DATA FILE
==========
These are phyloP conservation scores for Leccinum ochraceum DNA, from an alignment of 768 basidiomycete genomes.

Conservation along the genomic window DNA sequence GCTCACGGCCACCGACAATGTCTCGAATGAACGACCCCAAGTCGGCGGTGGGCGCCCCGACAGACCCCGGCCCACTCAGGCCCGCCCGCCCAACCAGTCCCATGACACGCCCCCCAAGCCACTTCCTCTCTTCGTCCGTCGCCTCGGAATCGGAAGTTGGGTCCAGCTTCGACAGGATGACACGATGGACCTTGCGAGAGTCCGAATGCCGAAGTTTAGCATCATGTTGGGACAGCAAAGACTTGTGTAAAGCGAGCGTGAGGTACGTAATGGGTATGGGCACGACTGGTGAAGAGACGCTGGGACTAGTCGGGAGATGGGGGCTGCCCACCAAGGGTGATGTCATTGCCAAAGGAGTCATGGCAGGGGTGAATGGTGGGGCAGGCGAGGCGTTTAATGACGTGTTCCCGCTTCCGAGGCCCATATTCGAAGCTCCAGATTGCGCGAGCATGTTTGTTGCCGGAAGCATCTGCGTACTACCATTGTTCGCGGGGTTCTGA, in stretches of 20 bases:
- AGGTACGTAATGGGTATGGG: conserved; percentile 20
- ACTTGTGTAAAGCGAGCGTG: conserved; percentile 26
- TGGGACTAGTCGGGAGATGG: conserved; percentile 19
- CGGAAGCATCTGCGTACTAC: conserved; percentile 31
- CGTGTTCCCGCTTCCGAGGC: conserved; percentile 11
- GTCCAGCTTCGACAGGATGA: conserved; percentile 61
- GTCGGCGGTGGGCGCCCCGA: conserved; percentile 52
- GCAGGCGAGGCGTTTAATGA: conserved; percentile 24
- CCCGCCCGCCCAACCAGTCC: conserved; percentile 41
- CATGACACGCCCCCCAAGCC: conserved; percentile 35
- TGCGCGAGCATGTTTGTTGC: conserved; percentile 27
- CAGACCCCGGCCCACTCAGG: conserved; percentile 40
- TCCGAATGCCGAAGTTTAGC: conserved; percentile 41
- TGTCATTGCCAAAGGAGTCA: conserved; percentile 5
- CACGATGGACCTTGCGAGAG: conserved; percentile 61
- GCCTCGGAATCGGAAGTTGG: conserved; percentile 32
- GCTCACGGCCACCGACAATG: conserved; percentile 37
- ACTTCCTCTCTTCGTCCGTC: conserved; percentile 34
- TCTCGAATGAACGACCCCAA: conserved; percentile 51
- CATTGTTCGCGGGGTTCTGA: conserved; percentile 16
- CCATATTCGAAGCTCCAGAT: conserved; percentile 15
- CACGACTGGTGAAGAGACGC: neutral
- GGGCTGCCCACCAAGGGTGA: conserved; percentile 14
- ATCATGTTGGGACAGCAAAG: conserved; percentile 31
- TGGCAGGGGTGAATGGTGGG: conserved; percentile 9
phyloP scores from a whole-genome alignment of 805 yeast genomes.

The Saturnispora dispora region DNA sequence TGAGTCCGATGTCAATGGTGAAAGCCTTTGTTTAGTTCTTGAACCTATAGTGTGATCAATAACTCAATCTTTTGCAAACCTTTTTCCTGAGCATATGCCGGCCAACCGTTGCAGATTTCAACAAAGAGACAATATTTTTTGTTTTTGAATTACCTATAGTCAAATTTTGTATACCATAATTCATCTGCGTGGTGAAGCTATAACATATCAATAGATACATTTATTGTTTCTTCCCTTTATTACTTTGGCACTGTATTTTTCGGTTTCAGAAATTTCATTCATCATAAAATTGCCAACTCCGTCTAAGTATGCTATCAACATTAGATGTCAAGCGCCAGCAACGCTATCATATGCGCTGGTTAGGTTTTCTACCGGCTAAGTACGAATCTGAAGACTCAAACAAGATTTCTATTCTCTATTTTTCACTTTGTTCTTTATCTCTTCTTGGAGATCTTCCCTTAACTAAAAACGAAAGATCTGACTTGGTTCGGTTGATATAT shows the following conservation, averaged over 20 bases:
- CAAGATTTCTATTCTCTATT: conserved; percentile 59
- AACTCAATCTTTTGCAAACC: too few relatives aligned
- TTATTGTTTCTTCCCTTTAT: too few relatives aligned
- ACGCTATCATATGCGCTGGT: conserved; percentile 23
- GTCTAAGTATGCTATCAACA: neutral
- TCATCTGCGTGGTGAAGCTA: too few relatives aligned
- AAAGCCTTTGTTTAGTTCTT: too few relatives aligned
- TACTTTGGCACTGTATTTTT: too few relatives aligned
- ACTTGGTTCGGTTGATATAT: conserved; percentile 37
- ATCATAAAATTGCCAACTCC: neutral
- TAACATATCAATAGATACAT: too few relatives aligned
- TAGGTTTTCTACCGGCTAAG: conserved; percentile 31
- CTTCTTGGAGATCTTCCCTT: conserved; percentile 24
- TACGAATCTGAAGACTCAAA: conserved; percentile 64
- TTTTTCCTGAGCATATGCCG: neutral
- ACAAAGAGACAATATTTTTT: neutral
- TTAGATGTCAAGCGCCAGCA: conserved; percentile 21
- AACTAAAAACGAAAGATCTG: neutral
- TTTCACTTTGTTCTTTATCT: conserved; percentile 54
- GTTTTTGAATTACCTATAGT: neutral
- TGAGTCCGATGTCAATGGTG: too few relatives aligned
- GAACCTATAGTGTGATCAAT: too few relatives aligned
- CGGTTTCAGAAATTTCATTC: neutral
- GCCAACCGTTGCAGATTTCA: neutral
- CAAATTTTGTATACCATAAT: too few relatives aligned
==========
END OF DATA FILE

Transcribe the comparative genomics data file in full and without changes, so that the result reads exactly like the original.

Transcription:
These are phyloP conservation scores for Leccinum ochraceum DNA, from an alignment of 768 basidiomycete genomes.

Conservation along the genomic window DNA sequence GCTCACGGCCACCGACAATGTCTCGAATGAACGACCCCAAGTCGGCGGTGGGCGCCCCGACAGACCCCGGCCCACTCAGGCCCGCCCGCCCAACCAGTCCCATGACACGCCCCCCAAGCCACTTCCTCTCTTCGTCCGTCGCCTCGGAATCGGAAGTTGGGTCCAGCTTCGACAGGATGACACGATGGACCTTGCGAGAGTCCGAATGCCGAAGTTTAGCATCATGTTGGGACAGCAAAGACTTGTGTAAAGCGAGCGTGAGGTACGTAATGGGTATGGGCACGACTGGTGAAGAGACGCTGGGACTAGTCGGGAGATGGGGGCTGCCCACCAAGGGTGATGTCATTGCCAAAGGAGTCATGGCAGGGGTGAATGGTGGGGCAGGCGAGGCGTTTAATGACGTGTTCCCGCTTCCGAGGCCCATATTCGAAGCTCCAGATTGCGCGAGCATGTTTGTTGCCGGAAGCATCTGCGTACTACCATTGTTCGCGGGGTTCTGA, in stretches of 20 bases:
- AGGTACGTAATGGGTATGGG: conserved; percentile 20
- ACTTGTGTAAAGCGAGCGTG: conserved; percentile 26
- TGGGACTAGTCGGGAGATGG: conserved; percentile 19
- CGGAAGCATCTGCGTACTAC: conserved; percentile 31
- CGTGTTCCCGCTTCCGAGGC: conserved; percentile 11
- GTCCAGCTTCGACAGGATGA: conserved; percentile 61
- GTCGGCGGTGGGCGCCCCGA: conserved; percentile 52
- GCAGGCGAGGCGTTTAATGA: conserved; percentile 24
- CCCGCCCGCCCAACCAGTCC: conserved; percentile 41
- CATGACACGCCCCCCAAGCC: conserved; percentile 35
- TGCGCGAGCATGTTTGTTGC: conserved; percentile 27
- CAGACCCCGGCCCACTCAGG: conserved; percentile 40
- TCCGAATGCCGAAGTTTAGC: conserved; percentile 41
- TGTCATTGCCAAAGGAGTCA: conserved; percentile 5
- CACGATGGACCTTGCGAGAG: conserved; percentile 61
- GCCTCGGAATCGGAAGTTGG: conserved; percentile 32
- GCTCACGGCCACCGACAATG: conserved; percentile 37
- ACTTCCTCTCTTCGTCCGTC: conserved; percentile 34
- TCTCGAATGAACGACCCCAA: conserved; percentile 51
- CATTGTTCGCGGGGTTCTGA: conserved; percentile 16
- CCATATTCGAAGCTCCAGAT: conserved; percentile 15
- CACGACTGGTGAAGAGACGC: neutral
- GGGCTGCCCACCAAGGGTGA: conserved; percentile 14
- ATCATGTTGGGACAGCAAAG: conserved; percentile 31
- TGGCAGGGGTGAATGGTGGG: conserved; percentile 9
phyloP scores from a whole-genome alignment of 805 yeast genomes.

The Saturnispora dispora region DNA sequence TGAGTCCGATGTCAATGGTGAAAGCCTTTGTTTAGTTCTTGAACCTATAGTGTGATCAATAACTCAATCTTTTGCAAACCTTTTTCCTGAGCATATGCCGGCCAACCGTTGCAGATTTCAACAAAGAGACAATATTTTTTGTTTTTGAATTACCTATAGTCAAATTTTGTATACCATAATTCATCTGCGTGGTGAAGCTATAACATATCAATAGATACATTTATTGTTTCTTCCCTTTATTACTTTGGCACTGTATTTTTCGGTTTCAGAAATTTCATTCATCATAAAATTGCCAACTCCGTCTAAGTATGCTATCAACATTAGATGTCAAGCGCCAGCAACGCTATCATATGCGCTGGTTAGGTTTTCTACCGGCTAAGTACGAATCTGAAGACTCAAACAAGATTTCTATTCTCTATTTTTCACTTTGTTCTTTATCTCTTCTTGGAGATCTTCCCTTAACTAAAAACGAAAGATCTGACTTGGTTCGGTTGATATAT shows the following conservation, averaged over 20 bases:
- CAAGATTTCTATTCTCTATT: conserved; percentile 59
- AACTCAATCTTTTGCAAACC: too few relatives aligned
- TTATTGTTTCTTCCCTTTAT: too few relatives aligned
- ACGCTATCATATGCGCTGGT: conserved; percentile 23
- GTCTAAGTATGCTATCAACA: neutral
- TCATCTGCGTGGTGAAGCTA: too few relatives aligned
- AAAGCCTTTGTTTAGTTCTT: too few relatives aligned
- TACTTTGGCACTGTATTTTT: too few relatives aligned
- ACTTGGTTCGGTTGATATAT: conserved; percentile 37
- ATCATAAAATTGCCAACTCC: neutral
- TAACATATCAATAGATACAT: too few relatives aligned
- TAGGTTTTCTACCGGCTAAG: conserved; percentile 31
- CTTCTTGGAGATCTTCCCTT: conserved; percentile 24
- TACGAATCTGAAGACTCAAA: conserved; percentile 64
- TTTTTCCTGAGCATATGCCG: neutral
- ACAAAGAGACAATATTTTTT: neutral
- TTAGATGTCAAGCGCCAGCA: conserved; percentile 21
- AACTAAAAACGAAAGATCTG: neutral
- TTTCACTTTGTTCTTTATCT: conserved; percentile 54
- GTTTTTGAATTACCTATAGT: neutral
- TGAGTCCGATGTCAATGGTG: too few relatives aligned
- GAACCTATAGTGTGATCAAT: too few relatives aligned
- CGGTTTCAGAAATTTCATTC: neutral
- GCCAACCGTTGCAGATTTCA: neutral
- CAAATTTTGTATACCATAAT: too few relatives aligned